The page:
19Greene's melodramatic recounting of the burgeoning love and Dorastus's peasant disguise—drawn from Apollo's lascivious dissembling in Ovid's Metamorphoses —allows the two young lovers to plan their departure by ship, aided by Capnio, a trickster figure who pulls an oblivious Porrus into the plot (TLN 2496ff). Dorastus's departure from court propels his father into a melancholic state; Greene's narrative glowers at Dorastus's indifference to his father, yet he delivers the crew to Bohemia's safe shores following a tempest. The melodrama becomes heightened as Pandosto re-enters the narrative: using spies, he abducts Dorastus and Fawnia, to whom Pandosto finds himself physically drawn. Attempting to hide his identity as the son of Egisthus, Dorastus identifies himself as a Trapolonian named Meleagrus and Fawnia as his Paduan betrothed (TLN 2831). Pandosto rejects Dorastus's story and has him imprisoned while he furthers his attempts to seduce Fawnia during Dorastus's imprisonment: "Hauing thus hardly handled the supposed Trapalonians: Pandosto contrarie to his aged yeares began to bee somewhat tickled with the beauty of Fawnia, insomuch that hee could take no rest, but cast in his old head a thousand new devises: at last he fell into these thoughtes" (F4v).

20While Shakespeare brings Polixenes and Leontes together in Sicilia for their emotional reunion, Egisthus sends a message to Pandosto asking that his son be released and Fawnia executed; Pandosto agrees to this request, supplementing the death warrant with the names of Porrus and Capnio. Porrus, however, provides the denouement by revealing Fawnia's orphan past:

21For so it hapned that I being a poore sheepherd in Sycilia, living by keeping other mens flockes: one of my sheepe straying downe to the sea side, as I went to seeke her, I saw a little boate driven vpon the shoare, wherein I found a babe of sixe daies old, wrapped in a mantle of scarlet, hauing about the necke this chaine: I pittying the child, and desirous of the treasure, carried it home to my wife, who with great care nursed it vp, and set it to keepe sheep. Here is the chaine and the iewels, and this Fawnia is the child whom I found in the boat. What she is, or of what parentage, I know not, but this I am assured of that she is none of mine (G3v).

22This reversal overturns the potential tragedy that has been building: Pandosto apologizes for his lust, knights the peasant Porrus, and sails with Dorastus, Fawnia, and Porrus to Sicilia toper his friend Egisthus. Overwhelmed by grief for his suspicious treatment of Egisthus, for his role in bringing on Bellaria's death, and for his incestuous feelings towards his daughter, Pandosto commits suicide and is returned posthumously by Dorastus and Fawnia. Green characterizes this suicide as a "tragical stratagem" to "close up the comedy."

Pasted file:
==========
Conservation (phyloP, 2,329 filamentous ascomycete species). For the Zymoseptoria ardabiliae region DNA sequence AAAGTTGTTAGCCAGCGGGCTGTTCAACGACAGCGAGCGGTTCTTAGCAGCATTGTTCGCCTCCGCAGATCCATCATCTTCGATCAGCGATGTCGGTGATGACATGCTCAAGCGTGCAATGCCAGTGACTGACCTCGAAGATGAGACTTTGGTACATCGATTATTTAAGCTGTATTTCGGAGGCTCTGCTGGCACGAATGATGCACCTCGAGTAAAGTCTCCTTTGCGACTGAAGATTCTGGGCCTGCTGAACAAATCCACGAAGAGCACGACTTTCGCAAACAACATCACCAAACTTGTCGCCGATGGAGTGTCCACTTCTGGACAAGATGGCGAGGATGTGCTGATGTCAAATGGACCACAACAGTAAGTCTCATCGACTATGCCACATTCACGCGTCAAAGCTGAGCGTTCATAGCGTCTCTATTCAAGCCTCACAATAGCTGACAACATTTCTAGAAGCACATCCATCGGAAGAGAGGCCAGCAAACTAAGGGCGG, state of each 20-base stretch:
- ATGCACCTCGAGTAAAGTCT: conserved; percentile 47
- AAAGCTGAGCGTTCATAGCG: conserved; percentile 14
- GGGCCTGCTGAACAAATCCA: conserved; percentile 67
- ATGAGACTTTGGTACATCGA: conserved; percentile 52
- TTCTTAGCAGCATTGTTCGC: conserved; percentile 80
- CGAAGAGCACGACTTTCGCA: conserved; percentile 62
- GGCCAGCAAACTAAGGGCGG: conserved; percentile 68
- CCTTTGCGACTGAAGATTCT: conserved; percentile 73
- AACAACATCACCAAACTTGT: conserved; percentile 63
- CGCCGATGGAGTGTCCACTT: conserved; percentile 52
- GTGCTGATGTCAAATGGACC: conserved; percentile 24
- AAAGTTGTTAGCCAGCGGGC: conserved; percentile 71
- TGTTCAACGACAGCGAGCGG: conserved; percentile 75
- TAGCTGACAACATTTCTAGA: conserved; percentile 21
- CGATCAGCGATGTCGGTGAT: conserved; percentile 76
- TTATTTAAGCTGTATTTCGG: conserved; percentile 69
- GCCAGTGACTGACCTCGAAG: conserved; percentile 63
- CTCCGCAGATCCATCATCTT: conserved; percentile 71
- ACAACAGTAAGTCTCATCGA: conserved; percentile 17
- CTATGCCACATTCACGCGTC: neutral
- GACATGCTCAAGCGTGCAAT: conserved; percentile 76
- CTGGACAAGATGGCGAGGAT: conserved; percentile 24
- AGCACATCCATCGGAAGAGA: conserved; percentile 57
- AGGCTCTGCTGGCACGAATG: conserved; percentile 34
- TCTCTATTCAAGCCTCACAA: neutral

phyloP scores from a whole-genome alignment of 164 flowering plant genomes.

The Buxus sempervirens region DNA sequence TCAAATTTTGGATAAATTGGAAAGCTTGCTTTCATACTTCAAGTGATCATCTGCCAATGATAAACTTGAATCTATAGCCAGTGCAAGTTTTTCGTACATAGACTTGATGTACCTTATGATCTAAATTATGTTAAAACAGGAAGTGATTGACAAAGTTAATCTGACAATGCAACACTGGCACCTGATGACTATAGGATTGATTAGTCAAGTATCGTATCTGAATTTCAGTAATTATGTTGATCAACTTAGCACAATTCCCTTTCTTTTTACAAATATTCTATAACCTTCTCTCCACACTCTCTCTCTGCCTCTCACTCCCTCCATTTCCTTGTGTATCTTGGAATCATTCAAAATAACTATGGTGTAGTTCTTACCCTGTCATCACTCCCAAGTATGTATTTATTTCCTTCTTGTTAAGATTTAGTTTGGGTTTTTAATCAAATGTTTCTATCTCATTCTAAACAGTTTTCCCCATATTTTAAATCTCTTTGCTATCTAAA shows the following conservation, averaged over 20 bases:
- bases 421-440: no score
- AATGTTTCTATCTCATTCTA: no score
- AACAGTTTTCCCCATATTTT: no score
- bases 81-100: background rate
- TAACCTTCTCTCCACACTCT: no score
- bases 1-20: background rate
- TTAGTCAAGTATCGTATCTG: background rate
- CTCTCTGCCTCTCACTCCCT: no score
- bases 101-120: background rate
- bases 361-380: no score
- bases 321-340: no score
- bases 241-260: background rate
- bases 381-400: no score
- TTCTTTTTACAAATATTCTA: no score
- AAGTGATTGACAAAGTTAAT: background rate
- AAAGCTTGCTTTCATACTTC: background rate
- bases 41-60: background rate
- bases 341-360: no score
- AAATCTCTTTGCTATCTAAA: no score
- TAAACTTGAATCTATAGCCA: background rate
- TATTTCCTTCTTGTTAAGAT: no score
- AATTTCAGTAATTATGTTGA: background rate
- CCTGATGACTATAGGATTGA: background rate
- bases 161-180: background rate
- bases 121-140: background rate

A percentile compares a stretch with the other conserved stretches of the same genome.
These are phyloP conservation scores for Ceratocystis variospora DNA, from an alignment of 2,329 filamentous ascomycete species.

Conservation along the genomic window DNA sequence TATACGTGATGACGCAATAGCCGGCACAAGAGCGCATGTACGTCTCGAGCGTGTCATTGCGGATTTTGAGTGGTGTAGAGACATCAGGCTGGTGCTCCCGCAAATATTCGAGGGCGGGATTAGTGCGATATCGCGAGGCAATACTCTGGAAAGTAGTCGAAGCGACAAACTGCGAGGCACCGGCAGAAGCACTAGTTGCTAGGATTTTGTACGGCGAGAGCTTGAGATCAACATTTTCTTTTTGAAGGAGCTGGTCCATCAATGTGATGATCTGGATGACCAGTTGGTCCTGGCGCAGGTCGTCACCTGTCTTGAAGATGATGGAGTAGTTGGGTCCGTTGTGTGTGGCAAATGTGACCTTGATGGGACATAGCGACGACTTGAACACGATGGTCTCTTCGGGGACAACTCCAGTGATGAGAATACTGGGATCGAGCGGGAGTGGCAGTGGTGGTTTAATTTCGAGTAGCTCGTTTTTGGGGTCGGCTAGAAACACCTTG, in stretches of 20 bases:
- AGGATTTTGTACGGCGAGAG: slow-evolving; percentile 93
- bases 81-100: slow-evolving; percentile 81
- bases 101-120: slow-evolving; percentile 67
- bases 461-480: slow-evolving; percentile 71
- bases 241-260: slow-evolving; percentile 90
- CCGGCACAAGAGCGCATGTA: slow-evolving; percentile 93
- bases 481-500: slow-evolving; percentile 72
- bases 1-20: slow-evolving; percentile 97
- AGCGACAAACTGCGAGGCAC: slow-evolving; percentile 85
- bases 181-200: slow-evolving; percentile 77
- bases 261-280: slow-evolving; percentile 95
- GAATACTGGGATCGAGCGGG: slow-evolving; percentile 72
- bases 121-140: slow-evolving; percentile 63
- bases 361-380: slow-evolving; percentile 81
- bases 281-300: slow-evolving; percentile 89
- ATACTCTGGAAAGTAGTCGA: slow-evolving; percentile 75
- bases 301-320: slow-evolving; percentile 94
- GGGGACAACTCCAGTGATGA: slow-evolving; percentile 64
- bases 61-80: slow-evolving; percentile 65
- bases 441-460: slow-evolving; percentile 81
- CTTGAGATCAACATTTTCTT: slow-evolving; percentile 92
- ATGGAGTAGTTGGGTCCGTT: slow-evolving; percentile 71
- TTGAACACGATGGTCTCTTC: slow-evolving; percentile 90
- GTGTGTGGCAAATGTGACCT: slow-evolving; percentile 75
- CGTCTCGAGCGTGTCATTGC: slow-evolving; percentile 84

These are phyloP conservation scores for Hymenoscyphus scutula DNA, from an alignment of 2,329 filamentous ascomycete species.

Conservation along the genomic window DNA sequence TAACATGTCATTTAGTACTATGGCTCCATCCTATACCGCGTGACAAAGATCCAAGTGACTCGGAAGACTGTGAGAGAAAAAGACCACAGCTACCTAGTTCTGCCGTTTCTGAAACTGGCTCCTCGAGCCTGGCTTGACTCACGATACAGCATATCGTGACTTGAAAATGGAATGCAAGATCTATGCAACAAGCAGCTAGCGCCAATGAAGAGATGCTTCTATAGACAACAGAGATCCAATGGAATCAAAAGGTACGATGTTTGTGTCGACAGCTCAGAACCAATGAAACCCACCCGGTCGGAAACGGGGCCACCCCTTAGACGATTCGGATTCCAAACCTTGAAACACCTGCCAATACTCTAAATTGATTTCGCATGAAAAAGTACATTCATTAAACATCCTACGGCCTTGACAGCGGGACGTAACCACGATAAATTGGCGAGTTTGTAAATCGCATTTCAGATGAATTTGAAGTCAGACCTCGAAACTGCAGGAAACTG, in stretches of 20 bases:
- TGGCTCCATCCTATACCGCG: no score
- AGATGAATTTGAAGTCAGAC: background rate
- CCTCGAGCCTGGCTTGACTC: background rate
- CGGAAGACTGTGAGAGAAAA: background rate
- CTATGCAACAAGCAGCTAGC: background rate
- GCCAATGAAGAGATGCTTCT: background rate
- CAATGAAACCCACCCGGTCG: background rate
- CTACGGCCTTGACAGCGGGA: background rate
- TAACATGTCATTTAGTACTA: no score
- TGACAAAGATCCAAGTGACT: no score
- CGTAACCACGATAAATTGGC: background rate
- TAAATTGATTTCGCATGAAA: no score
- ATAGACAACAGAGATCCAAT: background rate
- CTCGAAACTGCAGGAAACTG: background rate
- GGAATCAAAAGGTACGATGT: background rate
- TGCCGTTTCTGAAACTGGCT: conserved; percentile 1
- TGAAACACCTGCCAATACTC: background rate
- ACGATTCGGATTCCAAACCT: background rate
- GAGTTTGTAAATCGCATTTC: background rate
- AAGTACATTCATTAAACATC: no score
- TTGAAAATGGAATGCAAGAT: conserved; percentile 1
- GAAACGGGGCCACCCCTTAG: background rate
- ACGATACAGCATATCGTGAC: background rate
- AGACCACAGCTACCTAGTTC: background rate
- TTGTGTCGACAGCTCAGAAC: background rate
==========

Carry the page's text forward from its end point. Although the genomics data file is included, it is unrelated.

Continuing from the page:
23Besides the obvious reversal of kingdoms, Pandosto's Bohemia becomes Leontes's Siclia and Egistus's Sicilia, Polixenes's Bohemia, Shakespeare invests the play with two dramatic alterations to Greene's novel, both of which give the lie to Greene's moral-- "the Triumph of Time"—and the presence of "Fortune" as a blind impetus for the novel's tragedies. As critic Inga-Stina Ewbak has astutely observed, Shakespeare's "triumph" of time is a regenerative force that restores Hermione after sixteen years, provides Leontes with a penitential opportunity to atone for a violence that sends his wife into isolation, his son to an early grave, and his daughter abandoned to the wilds. Greene's novel, which concludes with Pandosto's suicide, his wife's and son's concomitant deaths, and a conclusion that promotes no opportunity for providential intervention, provides only the aftertaste of satisfaction. Shakespeare's decision to provide for Hermione's restoration as a statue affords the play a redemptive turn:

Leontes: Her natural posture.
Chide me, dear stone, that I may say indeed
Thou art Hermione; or rather, thou art she
In thy not chiding, for she was as tender
As infancy and grace. But yet, Paulina,
Hermione was not so much wrinkled, nothing
So aged as this seems.
(5.3.23-29, TLN 3212-18)

24For Phebe Jensen, this moment "makes [Hermione] miraculously present, in a ceremony performed under the direction of a Pauline practioner, during which stone is transformed into flesh, just as bread and wine become body and blood in the Catholic Mass" (304). The theatre that makes this moment possible is aligned with the performance of ritual that transforms lives and provides for rebirth. Such a conclusion would have been irrelevant for Greene's novel, which celebrates melodramatic situations that prompt emotional excesses and Pandosto's anti-climactic, seemingly appropriate suicide. The logical, linear movement provided by Greene, in which narrative heaps situation upon situation, outcome upon outcome, is given a cyclical, sacramental dimension by Shakespeare, in which Leontes's precipitous jealousy and Mamillius's premature demise are bound up by a gracious Hermione and a banished daughter restored. This would have been beyond Greene's novel and outside of his authorial capacity.

25Classical Influence